Check out the Mississippi counties site at http://www.mscounties.com/, too. (That URL I can reproduce.) This site provides a drop-down list of counties. Click on a county and you’ll get a map of the county, a notation of where it is relative to the state of Mississippi, and a list of Web sites relevant to that county (genealogy, broadcast media, community events, etc.) Click across the tabs at the top of the page and you’ll also get information on county officers, information and history, etc.
Missouri – http://www.state.mo.us/
Missouri apparently went to the “drop-down menu” school of making lots of resources accessible. That’s cool. I also like the fact that one of those drop-down menus is for state employee information. WAY cool.
But we’re not state employees (at least, I’m not) so now what? Missouri’s professional license search, at
http://riversrun.ded.state.mo.us/cgi-bin/professionalregistration.pl, allows you to search by county name, profession name (from acute care nurse to wrestling sponsor– no kidding) or name or DBA of the licensee.
The state e-mail directory, at
http://riversrun.ded.state.mo.us/cgi-bin/professionalregistration.pl, lets you browse state e-mail addresses by last name or department, or search by keyword. The state phone directory,
at http://www.oa.state.mo.us/cgi-bin/teledir/directory/teledir.htm, lets you do the same thing if you’d rather use a phone than e-mail.
Montana – http://www.state.mt.us
Montana apparently does some kind of browser detecting when you first visit its site, because I got a text- only page. Not that I mind, of course — in fact in
many cases I prefer text-only pages.
But no matter. Check out Montana’s business services page at http://sos.state.mt.us/css/BSB/Contents.asp. You’ll find a business entity search, applicable forms, answers to questions about doing business in Montana, and more.
Over in the City and County Governments page (http://www.discoveringmontana.com/css/govt/city_county.asp) you’ll find the Montana Association of Counties, providing information on each of Montana’s 56 counties and other resources, and the Montana League of Cities and Towns, providing profiles of Montana counties and municipalities as well as a list of Montana cities and towns on the Web.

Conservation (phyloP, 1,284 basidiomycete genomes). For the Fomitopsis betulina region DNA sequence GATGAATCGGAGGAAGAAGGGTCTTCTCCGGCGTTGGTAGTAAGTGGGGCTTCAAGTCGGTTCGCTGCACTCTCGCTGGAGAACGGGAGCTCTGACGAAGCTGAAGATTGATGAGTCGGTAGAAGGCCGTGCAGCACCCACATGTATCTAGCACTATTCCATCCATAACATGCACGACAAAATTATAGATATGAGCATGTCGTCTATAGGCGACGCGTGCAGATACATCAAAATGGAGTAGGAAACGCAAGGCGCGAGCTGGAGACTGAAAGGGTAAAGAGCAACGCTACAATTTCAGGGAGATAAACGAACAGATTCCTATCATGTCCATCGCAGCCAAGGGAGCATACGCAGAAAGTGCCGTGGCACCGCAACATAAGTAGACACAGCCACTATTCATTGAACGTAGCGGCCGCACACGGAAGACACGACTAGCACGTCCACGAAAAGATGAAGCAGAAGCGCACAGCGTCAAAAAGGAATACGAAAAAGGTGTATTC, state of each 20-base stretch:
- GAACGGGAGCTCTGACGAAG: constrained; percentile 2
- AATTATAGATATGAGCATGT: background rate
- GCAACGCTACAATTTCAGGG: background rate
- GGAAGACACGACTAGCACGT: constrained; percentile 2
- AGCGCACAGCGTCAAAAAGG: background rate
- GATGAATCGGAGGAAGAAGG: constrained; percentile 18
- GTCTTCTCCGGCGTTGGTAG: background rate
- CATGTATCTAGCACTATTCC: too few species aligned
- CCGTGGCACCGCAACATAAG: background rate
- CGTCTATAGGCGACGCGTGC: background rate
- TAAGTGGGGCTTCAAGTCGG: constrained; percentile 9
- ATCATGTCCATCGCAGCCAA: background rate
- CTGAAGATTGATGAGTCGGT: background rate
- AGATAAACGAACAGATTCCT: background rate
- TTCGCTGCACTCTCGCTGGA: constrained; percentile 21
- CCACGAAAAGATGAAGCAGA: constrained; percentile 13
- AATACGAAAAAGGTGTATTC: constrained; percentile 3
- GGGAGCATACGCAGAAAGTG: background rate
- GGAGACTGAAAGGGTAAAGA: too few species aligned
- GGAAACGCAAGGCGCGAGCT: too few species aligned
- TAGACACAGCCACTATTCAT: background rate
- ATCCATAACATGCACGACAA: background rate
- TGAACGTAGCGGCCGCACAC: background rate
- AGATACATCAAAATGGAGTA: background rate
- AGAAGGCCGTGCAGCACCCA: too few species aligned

Nebraska – http://www.state.ne.us
Nebraska has a pretty image-heavy site, too, but they use ALT tags so much that you can still surf from their front page with your graphics turned off. Well done, Nebraska.
Shimmy on over to the business page at http://www.state.ne.us/business.html. Here you’ll find business agencies and associations, information for contractors who want to do business in Montana, lots of different professional licensing contacts, and business forms.
If you want Facts about Nebraska, you want http://www.state.ne.us/facts.html. Unfortunately the Nebraska Blue Book — which is nicely arranged and covers a variety of information — is available only in PDF format. So you can use the index but not do searching per se. What a bummer! But there’s also a list of over 200 Nebraska community sites and a Nebraska Databook (lots of spreadsheets! Whee!)
Nevada – http://www.state.nv.us
I had unrealistic expectations about the state of Nevada’s page. I was thinking that it’d have lots of lights and a marquee ala Las Vegas. It didn’t. It was just a splash page. It doesn’t have ALT tags, though. Try viewing it without images turned on. Ai!
On to the resources. Check out the Nevada Law Library at http://www.leg.state.nv.us/law1.cfm. You’ll find Nevada revised statutes, Supreme Court opinions, the Nevada Register, etc. Most of these are both browsable and searchable. Nicely laid-out and easy to navigate.
The heart of the Nevada Business and Industries page, at http://dbi.state.nv.us/, is a table with two columns in it and many rows. The two columns are Licensing & Regulatory Authority and Business & Consumer Services. The first column contains pointers to resources like the labor commissioner and the industrial relations division, while the second column
contains, among other things, a pointer to business finance and planning and a Nevada unclaimed property site.
Whew! Eight states this week so it shaped up to be a long column, but next week we’ll be back to seven when we visit New Hampshire to Ohio. See you soon!